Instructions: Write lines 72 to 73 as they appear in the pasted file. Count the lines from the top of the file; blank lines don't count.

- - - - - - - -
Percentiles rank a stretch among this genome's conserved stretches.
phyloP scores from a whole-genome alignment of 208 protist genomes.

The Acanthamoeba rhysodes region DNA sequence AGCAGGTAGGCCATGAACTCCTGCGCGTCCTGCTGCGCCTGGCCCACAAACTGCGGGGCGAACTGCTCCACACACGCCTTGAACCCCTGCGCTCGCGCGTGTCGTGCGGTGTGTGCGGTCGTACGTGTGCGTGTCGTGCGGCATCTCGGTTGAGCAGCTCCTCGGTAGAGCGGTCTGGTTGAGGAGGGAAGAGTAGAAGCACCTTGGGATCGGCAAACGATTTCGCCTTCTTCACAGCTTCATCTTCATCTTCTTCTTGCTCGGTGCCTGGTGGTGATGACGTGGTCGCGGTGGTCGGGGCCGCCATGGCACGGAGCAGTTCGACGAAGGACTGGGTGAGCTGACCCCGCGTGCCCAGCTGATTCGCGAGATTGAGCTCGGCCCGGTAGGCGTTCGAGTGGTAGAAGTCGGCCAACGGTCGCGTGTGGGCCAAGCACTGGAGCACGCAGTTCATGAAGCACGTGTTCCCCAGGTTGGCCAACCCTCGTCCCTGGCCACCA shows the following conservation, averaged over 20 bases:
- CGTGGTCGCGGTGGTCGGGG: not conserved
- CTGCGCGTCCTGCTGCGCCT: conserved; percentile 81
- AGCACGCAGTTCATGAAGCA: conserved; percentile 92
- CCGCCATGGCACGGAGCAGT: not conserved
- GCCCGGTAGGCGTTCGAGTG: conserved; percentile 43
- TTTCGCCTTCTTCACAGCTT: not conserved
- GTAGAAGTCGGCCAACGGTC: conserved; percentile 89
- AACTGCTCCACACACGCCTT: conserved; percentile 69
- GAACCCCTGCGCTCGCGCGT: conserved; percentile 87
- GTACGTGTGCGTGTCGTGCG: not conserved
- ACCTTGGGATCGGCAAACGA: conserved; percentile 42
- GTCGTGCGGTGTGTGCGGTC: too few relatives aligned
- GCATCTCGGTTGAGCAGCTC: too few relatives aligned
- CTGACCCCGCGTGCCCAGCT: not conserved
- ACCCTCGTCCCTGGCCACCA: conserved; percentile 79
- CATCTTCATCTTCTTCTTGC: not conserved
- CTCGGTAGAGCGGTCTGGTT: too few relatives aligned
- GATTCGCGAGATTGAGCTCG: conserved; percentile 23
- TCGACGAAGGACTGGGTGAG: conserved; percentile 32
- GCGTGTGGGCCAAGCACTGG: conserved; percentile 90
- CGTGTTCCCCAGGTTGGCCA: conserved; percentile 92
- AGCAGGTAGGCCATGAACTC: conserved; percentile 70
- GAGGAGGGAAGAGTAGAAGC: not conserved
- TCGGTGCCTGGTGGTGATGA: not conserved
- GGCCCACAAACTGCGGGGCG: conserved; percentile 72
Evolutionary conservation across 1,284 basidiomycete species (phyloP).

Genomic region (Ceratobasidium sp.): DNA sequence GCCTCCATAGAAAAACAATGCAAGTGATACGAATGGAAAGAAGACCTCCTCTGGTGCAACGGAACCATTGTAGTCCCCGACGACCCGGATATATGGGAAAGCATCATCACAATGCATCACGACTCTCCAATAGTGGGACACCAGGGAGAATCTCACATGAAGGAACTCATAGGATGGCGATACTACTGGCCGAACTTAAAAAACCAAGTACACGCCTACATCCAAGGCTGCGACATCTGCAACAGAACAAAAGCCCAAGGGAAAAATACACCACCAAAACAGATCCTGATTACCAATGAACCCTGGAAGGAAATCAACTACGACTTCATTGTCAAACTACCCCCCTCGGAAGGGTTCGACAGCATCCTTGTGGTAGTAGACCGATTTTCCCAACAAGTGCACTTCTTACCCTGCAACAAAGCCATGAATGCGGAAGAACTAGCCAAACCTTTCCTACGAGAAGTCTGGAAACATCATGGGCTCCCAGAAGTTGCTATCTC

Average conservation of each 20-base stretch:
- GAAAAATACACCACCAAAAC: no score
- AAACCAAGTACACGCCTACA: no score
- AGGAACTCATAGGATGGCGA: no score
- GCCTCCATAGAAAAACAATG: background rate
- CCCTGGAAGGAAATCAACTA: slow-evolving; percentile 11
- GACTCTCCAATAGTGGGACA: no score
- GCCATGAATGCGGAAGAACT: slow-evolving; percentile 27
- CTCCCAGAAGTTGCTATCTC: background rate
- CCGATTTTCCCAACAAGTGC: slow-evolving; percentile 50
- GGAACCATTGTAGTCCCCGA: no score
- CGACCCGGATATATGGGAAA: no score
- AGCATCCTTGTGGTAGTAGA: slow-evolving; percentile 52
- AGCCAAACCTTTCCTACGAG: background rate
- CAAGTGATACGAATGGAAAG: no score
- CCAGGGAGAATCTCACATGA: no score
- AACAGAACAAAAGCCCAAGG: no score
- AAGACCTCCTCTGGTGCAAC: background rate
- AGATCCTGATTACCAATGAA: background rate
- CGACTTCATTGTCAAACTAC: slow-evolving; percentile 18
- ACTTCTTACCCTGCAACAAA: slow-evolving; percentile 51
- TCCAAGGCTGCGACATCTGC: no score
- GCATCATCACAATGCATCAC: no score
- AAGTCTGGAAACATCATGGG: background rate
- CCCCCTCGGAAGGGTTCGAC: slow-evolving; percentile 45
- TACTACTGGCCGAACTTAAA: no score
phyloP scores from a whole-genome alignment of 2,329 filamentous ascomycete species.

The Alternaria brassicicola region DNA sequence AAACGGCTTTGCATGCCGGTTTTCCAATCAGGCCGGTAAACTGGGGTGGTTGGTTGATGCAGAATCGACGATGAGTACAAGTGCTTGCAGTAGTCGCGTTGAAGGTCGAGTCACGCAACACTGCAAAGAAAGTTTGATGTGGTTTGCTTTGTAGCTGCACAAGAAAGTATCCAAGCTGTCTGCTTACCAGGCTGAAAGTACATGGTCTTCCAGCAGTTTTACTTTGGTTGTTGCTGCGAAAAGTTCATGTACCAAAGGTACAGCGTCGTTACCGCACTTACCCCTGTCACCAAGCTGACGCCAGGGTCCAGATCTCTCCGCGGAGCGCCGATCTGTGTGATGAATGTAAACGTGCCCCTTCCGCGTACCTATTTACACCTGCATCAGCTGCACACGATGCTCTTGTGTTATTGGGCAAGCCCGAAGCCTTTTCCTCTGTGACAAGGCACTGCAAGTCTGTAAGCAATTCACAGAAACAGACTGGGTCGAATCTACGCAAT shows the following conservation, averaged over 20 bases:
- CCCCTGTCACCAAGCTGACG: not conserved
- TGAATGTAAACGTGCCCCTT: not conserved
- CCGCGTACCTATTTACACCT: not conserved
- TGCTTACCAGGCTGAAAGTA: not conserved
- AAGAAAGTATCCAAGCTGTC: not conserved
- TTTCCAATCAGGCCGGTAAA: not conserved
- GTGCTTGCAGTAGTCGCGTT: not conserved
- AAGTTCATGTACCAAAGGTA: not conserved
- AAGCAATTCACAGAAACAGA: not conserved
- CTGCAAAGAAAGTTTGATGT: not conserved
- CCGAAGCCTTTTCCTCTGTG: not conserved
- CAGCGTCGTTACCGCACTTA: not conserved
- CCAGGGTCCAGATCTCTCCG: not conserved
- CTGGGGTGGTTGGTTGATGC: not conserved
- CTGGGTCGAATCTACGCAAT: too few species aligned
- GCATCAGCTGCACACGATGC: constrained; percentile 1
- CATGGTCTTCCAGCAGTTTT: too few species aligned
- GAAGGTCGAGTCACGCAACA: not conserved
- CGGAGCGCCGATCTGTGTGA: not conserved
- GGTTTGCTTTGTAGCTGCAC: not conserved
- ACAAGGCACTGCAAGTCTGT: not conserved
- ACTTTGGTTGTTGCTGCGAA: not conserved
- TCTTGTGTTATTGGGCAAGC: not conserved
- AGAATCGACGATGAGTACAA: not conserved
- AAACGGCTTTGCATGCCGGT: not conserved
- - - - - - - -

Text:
- CTGGGGTGGTTGGTTGATGC: not conserved
- CTGGGTCGAATCTACGCAAT: too few species aligned